In its Structured Finance Outlook 2019 report, ratings agency Standard &Poor’s has said that it expects the non-bank sector to “dominate” the issuance of new home loans in the coming year as it continues to benefit from the change in lending standards among authorised deposit-taking institutions (ADIs).
“Many Australian bank issuers remained on the sidelines in the past year, leaving the non-bank sector to pick up the slack,” S&P said.
The ratings agency observed that new issuance from the non-bank sector made up 60 per cent of the 2018 total, up from 31 per cent a year earlier.
“Even as home-lending growth slowed to around 5 per cent, the non-banks were able to achieve lending growth rates more than double their banking peers by capitalising on a tightening of lending standards in the [ADI] sector,” the ratings agency continued.
However, S&P observed that while the estimated non-bank share of the residential lending space has increased, it remains less than 5 per cent of total mortgages.
S&P added that despite the lifting of the Australian Prudential Regulation Authority’s (APRA) cap on interest-only and investor lending, it is “unlikely” to have a “material impact” on lending growth rates among ADIs in the short term, particularly as lenders tighten serviceability measures ahead of the release of the financial services royal commission’s final report.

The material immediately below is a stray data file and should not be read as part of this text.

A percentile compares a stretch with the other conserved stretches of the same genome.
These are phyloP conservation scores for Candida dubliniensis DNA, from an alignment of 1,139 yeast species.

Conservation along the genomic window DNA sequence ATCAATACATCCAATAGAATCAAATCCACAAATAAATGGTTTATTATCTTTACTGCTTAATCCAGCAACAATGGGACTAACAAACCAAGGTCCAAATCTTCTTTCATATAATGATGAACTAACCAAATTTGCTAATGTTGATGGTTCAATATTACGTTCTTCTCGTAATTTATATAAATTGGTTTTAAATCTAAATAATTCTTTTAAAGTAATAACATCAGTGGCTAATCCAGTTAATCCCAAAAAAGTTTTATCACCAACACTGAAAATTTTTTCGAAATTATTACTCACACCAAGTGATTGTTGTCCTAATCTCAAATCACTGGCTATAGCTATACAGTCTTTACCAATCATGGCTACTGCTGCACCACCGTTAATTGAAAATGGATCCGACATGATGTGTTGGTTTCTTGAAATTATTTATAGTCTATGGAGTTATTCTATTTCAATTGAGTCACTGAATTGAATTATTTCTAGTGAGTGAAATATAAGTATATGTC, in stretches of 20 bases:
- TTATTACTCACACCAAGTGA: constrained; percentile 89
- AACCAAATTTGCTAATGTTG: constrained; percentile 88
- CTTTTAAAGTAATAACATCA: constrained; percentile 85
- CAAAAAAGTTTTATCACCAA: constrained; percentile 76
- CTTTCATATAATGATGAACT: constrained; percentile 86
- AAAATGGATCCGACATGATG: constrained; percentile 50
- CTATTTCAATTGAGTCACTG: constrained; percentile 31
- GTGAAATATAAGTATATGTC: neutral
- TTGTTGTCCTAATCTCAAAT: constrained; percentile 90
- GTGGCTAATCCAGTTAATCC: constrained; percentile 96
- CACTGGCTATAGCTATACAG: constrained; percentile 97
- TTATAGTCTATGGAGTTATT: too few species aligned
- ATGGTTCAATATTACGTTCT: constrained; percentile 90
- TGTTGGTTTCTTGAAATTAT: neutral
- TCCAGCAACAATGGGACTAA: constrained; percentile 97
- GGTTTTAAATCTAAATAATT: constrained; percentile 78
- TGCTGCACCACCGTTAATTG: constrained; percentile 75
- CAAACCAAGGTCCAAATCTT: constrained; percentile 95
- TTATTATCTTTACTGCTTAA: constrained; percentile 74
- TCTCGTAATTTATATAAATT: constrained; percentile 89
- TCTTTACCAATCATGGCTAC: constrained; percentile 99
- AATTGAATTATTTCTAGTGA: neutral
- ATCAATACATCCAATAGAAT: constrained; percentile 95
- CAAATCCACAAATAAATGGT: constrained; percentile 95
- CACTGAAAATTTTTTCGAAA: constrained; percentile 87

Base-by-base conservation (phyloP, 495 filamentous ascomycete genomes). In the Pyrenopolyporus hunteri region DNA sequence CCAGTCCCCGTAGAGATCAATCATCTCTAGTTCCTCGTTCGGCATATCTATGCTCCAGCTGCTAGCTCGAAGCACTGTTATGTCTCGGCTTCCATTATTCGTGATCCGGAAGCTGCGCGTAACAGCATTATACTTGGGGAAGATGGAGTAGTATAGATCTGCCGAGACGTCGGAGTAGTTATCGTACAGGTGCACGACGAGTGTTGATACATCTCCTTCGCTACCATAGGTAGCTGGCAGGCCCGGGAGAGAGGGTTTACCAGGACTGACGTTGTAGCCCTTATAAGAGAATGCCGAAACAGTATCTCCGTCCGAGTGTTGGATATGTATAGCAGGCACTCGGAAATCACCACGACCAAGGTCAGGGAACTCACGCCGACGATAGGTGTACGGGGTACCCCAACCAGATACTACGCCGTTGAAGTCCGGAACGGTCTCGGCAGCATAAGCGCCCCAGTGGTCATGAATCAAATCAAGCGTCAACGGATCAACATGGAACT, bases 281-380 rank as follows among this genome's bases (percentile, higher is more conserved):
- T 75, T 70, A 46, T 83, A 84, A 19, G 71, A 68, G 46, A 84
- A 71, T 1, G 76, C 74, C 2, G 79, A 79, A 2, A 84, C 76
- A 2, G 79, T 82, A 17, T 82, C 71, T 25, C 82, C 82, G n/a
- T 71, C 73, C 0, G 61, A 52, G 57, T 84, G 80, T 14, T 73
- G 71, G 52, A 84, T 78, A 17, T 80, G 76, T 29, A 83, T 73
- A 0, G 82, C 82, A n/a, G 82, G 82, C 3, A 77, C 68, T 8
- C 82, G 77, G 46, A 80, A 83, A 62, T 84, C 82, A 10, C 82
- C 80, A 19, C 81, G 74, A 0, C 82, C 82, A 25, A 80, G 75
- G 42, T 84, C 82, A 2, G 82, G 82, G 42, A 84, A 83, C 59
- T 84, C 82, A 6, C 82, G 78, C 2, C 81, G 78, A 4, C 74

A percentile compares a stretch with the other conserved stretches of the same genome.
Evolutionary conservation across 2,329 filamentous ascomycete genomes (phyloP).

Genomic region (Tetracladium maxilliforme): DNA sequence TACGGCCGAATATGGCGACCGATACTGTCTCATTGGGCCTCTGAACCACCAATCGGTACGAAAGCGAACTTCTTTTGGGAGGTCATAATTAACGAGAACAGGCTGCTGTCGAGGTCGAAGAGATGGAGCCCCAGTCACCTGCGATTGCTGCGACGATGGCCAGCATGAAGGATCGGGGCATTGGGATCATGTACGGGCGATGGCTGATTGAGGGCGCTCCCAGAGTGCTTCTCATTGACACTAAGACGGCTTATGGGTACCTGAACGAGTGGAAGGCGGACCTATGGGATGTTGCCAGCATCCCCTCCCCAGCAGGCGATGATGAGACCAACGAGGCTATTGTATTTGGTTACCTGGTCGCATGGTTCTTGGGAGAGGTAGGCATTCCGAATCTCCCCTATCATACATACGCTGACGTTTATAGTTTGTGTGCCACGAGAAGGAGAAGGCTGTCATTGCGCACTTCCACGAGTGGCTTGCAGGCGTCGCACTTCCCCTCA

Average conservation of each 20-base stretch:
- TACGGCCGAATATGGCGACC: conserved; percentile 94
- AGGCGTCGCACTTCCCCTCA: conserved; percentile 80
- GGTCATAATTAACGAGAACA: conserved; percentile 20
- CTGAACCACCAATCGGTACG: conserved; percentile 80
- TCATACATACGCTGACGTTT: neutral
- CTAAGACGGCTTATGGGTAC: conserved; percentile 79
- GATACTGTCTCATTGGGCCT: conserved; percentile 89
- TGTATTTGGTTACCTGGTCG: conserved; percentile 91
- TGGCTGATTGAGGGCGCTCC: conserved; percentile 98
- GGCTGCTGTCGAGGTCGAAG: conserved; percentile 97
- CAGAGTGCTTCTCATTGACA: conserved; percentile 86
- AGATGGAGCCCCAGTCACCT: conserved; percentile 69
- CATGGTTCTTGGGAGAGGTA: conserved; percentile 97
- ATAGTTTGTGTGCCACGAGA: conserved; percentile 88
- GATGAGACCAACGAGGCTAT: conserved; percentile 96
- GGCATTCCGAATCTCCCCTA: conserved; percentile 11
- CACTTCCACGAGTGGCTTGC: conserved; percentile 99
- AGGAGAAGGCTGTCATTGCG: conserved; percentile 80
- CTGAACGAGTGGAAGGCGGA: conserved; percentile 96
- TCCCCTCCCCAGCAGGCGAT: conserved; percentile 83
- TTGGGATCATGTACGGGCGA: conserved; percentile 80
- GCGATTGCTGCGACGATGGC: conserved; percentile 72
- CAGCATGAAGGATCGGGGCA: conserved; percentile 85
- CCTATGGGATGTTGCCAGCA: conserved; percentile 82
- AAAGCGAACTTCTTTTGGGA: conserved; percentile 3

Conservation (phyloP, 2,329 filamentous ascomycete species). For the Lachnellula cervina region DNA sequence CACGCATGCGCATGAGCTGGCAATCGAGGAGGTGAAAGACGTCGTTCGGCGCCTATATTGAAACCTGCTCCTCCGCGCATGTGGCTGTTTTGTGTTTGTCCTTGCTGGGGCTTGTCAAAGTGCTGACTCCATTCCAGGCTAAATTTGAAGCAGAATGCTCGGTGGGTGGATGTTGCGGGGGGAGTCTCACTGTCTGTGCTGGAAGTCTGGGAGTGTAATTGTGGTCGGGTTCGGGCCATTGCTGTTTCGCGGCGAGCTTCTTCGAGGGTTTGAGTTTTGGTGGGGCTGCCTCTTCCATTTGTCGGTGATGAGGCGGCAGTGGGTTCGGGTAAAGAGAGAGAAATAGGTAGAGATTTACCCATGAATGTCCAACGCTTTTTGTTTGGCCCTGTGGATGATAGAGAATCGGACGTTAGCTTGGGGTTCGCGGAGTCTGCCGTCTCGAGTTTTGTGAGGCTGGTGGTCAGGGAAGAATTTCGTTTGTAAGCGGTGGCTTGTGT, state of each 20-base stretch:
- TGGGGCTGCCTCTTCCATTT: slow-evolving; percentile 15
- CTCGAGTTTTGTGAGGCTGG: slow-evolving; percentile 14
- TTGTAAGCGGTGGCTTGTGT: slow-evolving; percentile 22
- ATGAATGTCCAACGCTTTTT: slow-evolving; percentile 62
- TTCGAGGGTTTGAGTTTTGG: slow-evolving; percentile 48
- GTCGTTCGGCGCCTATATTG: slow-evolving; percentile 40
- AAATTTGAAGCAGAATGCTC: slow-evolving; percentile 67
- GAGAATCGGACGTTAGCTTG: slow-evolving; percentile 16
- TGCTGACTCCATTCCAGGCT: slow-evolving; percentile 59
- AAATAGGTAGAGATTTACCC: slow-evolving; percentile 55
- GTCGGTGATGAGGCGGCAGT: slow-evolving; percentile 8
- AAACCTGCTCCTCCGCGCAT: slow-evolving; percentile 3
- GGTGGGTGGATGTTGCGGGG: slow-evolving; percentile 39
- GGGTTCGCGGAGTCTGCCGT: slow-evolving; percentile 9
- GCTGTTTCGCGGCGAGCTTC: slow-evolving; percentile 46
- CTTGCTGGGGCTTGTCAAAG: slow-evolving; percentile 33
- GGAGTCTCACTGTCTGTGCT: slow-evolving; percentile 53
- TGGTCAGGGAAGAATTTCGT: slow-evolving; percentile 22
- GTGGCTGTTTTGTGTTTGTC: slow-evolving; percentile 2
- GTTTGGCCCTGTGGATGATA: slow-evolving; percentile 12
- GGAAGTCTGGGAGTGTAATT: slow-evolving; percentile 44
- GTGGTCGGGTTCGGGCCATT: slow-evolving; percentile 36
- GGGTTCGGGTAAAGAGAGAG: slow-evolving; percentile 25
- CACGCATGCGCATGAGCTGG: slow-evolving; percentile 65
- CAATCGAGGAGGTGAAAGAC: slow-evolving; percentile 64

“Many lenders are applying greater scrutiny to expenses in their debt-serviceability assessments, and this is tightening many borrowers’ access to finance,” S&P continued.
“Lending standards are likely to remain more stringent in the wake of the publication of the final report on the royal commission findings, which is due to be released in February 2019.”
Additionally, S&P noted that it expects mortgage issuance via the non-bank sector to increase off the back of investment interest from European and Asian investors.
“European investors’ interest could be tempered by the closure of central bank schemes that have depressed bank-originated European structured finance volumes for several years, given the availability of cheaper funding alternatives,” the ratings agency added.
“Interest from Japanese investors remains strong, and interest from other parts of Asia has increased.
“Given these trends, we expect RMBS issuance in 2019 to be up slightly year-on-year.
“In addition to another strong year of issuance from the non-bank sector, we expect a number of bank issuers that did not come to market in 2018 to issue in 2019.”
Moreover, S&P stated that it also expects growth in the issuance of loans to small and medium-sized businesses from the non-bank sector, pointing to the federal government’s proposed introduction of a new $2 billion SME fund.
“The initiative is intended to address the difficulty small businesses face in obtaining finance other than on a secured basis,” the ratings agency observed.
“The fund should lead to increased new issuance in the small to medium-sized enterprise space.”